What is compound interest and how does it work?

Albert Einstein described compound interest as “the eighth wonder of the world”, but what exactly is it? Compound interest is the interest that you receive on a principal amount, including the accumulated interest from previous periods of a deposit or loan. Simply put, it is the interest gained on money that was already earned as interest or the “interest on interest”. In contrast, simple interest is only paid on the principal amount and not on any accrued interest. In practice, compound interest is more common in comparison to simple interest.

Factors that influence compound interest

  • Frequency: Compounding frequency, or the number of times per year that interest payments are distributed, impacts compound interest. Interest is often compounded on an annual, semiannual, quarterly or monthly basis, but it can also be compounded daily or even continuously. For the most part, the more compounding periods there are, the greater the future value of your money will be.
  • Interest rate: Interest rates can have a considerable effect. Higher interest rates will contribute more to an investment compared to a lower rate.
  • Time: Compound interest has a greater impact on investments with a longer timeframe compared to a shorter one.

How to calculate compound interest

If you are trying to figure out how to work out compound interest, it is relatively easy with the compound interest formula. Compound interest is calculated using the following formula:

A=P(1+ r/n)nt

In the formula, ‘A’ is the future value, ‘P’ is the principal, ‘r’ is the interest rate, ‘n’ is the number of compounding periods and ‘t’ is the time in years.

For example, say you deposit €1,000 in a savings account at the bank and you leave it there for 20 years. Your bank pays a 5% interest rate and interest is compounded annually. Without doing anything else, in 20 years, you will have €2,653.30.

Compound interest in investing works similarly. Say you invest €1,000 in an ETF that hypothetically has a 9% annual return. After the first year, your investment would grow to €1,090. While a €90 gain does not seem like much, time in the market can significantly grow your investment. After 30 years, your same investment would grow to be €13,267.68. This is an increase of €12,267.68 from your initial investment of €1,000.

The rule of 72

The rule of 72 is a quick way to be able to estimate the time it takes to double an investment. Moreover, it is a shortcut to find out the approximate impact of compound interest. The rule of 72 formula is:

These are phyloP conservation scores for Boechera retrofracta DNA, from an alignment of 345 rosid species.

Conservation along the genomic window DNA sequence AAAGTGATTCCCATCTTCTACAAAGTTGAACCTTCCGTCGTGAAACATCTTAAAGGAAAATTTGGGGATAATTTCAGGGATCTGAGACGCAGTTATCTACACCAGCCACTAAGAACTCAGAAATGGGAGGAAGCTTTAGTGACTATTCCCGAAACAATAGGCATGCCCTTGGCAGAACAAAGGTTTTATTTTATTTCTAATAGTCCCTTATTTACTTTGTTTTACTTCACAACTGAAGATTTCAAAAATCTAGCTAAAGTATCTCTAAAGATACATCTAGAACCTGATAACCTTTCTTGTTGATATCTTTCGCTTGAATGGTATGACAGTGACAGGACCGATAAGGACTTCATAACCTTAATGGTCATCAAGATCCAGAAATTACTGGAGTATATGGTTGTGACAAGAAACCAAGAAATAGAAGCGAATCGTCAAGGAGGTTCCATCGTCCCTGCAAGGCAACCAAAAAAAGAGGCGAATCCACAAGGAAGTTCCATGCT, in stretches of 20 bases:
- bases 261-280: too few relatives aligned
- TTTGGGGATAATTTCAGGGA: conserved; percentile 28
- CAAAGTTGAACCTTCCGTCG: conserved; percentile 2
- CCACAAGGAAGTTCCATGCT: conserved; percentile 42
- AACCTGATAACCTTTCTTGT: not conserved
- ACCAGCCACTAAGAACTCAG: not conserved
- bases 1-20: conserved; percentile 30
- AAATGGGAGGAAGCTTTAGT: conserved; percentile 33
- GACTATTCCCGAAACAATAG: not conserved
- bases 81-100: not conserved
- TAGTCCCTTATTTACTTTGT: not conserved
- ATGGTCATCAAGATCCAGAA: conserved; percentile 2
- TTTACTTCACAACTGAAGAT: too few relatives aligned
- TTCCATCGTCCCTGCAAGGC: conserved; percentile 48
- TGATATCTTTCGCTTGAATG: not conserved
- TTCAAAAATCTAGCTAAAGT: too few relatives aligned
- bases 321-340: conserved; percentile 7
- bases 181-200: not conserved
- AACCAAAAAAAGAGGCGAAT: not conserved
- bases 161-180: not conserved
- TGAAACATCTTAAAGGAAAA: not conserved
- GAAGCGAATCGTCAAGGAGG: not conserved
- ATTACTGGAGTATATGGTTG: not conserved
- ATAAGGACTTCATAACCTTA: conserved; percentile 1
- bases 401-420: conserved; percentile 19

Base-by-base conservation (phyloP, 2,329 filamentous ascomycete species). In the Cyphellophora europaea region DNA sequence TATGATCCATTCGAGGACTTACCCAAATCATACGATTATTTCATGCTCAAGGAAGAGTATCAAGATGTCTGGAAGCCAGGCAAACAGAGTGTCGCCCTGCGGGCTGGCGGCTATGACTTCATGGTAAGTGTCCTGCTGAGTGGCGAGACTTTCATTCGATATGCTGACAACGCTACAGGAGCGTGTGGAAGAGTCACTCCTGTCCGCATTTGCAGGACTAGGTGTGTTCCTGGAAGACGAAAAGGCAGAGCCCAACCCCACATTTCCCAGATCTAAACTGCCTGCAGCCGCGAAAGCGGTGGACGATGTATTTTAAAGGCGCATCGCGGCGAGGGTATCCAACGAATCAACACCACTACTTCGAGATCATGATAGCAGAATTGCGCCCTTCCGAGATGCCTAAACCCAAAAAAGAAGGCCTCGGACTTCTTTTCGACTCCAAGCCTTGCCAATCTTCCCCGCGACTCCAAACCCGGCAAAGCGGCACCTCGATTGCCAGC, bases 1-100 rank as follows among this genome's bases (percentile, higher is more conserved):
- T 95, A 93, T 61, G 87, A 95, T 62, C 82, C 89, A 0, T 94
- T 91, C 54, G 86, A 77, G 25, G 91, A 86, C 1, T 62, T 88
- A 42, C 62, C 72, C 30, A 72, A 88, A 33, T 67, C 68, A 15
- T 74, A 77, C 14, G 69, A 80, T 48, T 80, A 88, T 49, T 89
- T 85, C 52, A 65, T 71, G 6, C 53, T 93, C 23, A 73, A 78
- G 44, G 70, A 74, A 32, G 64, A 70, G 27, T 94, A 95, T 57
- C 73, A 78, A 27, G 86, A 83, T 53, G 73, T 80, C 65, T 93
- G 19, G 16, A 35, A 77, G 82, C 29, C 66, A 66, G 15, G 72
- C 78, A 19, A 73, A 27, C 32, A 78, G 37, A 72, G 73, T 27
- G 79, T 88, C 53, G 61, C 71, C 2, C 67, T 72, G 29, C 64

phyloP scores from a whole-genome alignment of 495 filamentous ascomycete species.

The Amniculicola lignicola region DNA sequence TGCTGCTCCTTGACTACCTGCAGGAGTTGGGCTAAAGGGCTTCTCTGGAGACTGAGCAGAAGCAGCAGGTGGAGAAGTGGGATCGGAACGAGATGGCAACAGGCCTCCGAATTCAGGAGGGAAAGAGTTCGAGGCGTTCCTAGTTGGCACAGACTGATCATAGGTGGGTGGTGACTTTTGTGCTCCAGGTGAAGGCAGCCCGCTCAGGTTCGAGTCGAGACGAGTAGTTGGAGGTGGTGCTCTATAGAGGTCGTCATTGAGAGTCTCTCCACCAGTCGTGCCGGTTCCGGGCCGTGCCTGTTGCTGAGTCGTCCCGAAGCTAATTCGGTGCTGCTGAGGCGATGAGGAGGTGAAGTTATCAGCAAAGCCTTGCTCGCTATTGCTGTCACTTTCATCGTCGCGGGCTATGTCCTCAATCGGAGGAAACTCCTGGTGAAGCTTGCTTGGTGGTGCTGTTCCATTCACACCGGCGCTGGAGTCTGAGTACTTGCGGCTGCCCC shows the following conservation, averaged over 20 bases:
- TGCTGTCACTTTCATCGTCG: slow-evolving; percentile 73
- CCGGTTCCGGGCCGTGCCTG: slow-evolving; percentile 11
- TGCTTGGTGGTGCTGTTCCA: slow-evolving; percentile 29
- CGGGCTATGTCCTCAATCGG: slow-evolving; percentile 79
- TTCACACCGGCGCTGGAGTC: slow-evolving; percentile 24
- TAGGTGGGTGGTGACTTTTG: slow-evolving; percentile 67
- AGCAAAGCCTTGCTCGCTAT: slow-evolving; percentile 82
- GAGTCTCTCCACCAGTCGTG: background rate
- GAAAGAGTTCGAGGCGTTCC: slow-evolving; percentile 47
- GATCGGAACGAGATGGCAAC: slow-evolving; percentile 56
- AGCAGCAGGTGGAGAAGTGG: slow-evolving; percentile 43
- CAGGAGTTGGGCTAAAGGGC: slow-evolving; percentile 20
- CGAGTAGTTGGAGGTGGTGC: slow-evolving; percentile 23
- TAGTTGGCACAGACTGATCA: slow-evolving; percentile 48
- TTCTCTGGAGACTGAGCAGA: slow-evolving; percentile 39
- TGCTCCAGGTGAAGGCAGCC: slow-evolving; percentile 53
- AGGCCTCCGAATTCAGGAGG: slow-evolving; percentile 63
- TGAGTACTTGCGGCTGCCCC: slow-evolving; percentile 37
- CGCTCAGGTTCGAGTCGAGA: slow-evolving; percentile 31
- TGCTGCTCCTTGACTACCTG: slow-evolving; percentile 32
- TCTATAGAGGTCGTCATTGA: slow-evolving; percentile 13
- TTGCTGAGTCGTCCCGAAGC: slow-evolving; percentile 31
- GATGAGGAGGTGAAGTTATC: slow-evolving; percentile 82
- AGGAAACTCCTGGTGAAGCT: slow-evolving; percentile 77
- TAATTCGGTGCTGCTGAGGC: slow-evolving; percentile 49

Where r is the compound annual interest rate and Y is the number of years it will take to double your investment. Taking the 5% interest rate from above and using the rule of 72 formula, you would be able to double your money in 14.4 years. It is important to keep in mind that the rule of 72 is just an estimation. In this case, the actual amount of years it would take to double your money if interest was compounded annually would be 14.21 years. Although there is a small discrepancy in these figures, the rule of 72 can be used for easy estimation.

Pros and cons of compound interest

The effect that compound interest can have can either positively impact you or cost you, depending on the circumstances. You can reap the benefits of compound interest in the scenario that you are the investor, whereby an investment can exponentially grow over time.

On the other hand, when you are the borrower, compound interest can be costly. This is most commonly the case with credit cards. Some credit card companies charge interest for borrowing money and on the amount of interest that has accumulated. Therefore, you can end up owing your credit card company significantly more than you initially borrowed.

Risks involved

At DEGIRO, we are open and transparent about the risks that come with investing. Before you start to invest, there are a number of factors to consider. It helps to think about how much risk you are willing to take and which products match your knowledge. Additionally, it is not advisable to invest using money that you may need in the short term or to enter into positions that could cause financial difficulties. It all starts with thinking about what kind of investor you want to be. You can read more about the risks of investing on our dedicated risk page.

The information in this article is not written for advisory purposes, nor does it intend to recommend any investments. Investing involves risks. You can lose (a part of) your deposit. We advise you to only invest in financial products that match your knowledge and experience.


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Investing involves risks. You can lose (a part of) your invested funds. We advise you to only invest in financial products which match your knowledge and experience. This is not investment advice.

Investing involves risks.


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